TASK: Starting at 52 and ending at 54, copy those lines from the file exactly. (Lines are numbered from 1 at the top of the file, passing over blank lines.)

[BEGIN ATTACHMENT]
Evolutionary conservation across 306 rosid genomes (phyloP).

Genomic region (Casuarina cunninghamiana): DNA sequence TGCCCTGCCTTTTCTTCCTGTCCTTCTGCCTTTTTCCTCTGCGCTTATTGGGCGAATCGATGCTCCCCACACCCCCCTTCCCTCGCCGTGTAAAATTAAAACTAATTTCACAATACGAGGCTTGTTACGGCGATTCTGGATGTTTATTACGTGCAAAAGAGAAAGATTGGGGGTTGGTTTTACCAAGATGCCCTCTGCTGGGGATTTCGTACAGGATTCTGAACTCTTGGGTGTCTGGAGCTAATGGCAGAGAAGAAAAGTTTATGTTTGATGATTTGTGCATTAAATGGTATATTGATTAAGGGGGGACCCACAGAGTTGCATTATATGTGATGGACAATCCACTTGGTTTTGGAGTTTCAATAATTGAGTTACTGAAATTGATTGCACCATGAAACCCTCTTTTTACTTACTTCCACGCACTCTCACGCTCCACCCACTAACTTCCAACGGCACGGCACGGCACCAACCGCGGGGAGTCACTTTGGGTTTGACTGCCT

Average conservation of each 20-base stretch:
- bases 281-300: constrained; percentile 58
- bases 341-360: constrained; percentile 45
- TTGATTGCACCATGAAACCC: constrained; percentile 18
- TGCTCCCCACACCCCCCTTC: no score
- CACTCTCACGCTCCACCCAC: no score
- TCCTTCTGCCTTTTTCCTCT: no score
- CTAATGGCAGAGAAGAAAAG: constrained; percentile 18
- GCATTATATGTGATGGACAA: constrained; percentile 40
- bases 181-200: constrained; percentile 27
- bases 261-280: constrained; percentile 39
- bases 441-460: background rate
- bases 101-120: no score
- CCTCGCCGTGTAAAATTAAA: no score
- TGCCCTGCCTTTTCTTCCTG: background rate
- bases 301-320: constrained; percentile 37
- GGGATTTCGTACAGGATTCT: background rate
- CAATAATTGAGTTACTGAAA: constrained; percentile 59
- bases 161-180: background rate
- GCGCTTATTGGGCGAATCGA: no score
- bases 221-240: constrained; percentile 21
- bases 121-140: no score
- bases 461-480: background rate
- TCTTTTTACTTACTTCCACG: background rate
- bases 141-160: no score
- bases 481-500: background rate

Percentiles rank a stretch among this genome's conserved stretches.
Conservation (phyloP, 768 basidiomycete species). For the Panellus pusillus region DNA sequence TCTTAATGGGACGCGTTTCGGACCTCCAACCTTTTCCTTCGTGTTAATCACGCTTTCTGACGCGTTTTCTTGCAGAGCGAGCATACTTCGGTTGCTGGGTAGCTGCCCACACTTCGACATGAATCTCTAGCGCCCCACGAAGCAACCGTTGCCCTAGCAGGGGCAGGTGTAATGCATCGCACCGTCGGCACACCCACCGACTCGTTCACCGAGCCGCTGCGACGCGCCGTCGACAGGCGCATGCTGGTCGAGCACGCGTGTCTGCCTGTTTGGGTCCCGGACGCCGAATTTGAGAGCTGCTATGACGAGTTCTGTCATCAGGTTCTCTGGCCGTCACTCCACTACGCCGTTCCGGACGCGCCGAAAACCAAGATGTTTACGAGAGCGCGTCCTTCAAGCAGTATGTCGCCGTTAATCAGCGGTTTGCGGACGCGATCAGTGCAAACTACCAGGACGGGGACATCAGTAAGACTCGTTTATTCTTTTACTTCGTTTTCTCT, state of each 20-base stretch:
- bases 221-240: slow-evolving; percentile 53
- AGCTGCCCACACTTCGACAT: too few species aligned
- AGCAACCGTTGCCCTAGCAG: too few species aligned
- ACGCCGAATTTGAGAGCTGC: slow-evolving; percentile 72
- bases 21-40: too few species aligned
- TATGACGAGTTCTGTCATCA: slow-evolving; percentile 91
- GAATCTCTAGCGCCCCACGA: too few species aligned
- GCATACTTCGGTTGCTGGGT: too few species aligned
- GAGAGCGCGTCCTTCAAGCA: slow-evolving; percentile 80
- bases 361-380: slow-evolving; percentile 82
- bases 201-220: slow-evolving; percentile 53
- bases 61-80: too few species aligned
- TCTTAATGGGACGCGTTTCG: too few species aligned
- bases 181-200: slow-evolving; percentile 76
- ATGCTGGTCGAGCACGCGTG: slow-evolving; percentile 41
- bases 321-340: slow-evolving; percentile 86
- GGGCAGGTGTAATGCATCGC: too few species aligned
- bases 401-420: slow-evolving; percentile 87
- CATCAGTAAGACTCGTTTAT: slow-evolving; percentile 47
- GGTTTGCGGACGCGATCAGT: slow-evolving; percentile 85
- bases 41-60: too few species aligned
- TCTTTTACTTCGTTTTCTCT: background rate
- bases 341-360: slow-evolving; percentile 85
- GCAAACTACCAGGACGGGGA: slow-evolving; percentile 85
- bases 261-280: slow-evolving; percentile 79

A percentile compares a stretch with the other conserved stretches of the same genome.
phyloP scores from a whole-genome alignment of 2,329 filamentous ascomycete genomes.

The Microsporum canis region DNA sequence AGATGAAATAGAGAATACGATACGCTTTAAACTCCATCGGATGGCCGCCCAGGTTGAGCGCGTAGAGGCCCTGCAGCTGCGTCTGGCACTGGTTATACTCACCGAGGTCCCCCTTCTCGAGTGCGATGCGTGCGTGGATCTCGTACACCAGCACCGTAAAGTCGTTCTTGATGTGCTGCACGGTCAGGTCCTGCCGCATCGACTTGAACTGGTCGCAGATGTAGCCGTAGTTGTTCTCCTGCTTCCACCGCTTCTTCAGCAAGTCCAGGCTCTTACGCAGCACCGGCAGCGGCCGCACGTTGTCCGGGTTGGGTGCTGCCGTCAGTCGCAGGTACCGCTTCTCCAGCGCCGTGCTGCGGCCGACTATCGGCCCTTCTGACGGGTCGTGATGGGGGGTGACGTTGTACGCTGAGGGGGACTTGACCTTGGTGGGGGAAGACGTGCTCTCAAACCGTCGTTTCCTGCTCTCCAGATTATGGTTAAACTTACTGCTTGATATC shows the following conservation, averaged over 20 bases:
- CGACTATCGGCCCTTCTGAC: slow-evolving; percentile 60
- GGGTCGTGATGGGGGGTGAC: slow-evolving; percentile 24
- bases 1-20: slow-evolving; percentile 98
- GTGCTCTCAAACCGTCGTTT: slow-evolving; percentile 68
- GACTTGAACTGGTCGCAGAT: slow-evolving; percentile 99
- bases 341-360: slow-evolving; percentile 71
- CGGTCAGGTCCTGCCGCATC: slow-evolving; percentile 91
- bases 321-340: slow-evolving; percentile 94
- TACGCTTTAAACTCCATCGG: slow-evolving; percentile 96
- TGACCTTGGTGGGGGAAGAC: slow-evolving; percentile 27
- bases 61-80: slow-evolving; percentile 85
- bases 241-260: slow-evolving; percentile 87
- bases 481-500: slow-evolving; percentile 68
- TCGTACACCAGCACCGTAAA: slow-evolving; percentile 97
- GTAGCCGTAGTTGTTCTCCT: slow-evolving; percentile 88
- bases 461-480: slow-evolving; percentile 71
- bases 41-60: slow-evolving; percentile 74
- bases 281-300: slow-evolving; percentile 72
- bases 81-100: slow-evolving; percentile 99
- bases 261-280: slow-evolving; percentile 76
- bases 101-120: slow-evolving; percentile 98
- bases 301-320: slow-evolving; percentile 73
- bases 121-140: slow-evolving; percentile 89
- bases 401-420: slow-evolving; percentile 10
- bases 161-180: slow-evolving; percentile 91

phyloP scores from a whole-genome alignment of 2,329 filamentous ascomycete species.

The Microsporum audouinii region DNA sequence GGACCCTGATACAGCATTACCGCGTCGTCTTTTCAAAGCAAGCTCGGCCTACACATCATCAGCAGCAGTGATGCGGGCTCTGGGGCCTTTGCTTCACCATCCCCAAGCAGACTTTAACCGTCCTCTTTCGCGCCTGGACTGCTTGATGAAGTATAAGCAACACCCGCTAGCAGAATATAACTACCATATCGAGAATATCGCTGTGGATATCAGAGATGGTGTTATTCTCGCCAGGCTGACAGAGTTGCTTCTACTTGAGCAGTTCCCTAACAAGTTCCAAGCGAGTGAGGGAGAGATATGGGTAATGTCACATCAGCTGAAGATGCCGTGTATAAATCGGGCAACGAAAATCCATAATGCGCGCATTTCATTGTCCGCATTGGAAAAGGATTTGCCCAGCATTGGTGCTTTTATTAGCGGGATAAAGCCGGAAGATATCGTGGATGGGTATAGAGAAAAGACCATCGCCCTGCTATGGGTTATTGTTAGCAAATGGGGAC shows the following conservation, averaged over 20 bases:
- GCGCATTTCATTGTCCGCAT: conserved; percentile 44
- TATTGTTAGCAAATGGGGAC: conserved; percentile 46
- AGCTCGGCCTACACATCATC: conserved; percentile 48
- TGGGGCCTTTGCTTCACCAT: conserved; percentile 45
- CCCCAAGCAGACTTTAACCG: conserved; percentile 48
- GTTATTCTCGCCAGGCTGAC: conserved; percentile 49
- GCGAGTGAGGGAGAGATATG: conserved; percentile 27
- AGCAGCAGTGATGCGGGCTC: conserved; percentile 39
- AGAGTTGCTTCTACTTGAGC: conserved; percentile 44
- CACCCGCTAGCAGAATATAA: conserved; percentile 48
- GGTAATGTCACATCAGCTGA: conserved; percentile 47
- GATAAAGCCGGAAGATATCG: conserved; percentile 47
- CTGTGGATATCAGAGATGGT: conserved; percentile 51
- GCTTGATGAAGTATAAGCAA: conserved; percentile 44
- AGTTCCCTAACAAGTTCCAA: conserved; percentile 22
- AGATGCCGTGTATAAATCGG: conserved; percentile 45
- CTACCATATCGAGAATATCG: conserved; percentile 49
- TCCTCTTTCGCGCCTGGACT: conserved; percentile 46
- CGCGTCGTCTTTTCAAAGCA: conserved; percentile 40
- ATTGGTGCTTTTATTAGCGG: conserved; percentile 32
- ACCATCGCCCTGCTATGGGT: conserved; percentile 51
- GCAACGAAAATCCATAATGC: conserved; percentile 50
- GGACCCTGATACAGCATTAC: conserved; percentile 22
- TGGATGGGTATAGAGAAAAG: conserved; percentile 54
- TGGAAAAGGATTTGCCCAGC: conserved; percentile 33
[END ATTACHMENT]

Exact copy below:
- TCTTTTACTTCGTTTTCTCT: background rate
- bases 341-360: slow-evolving; percentile 85
- GCAAACTACCAGGACGGGGA: slow-evolving; percentile 85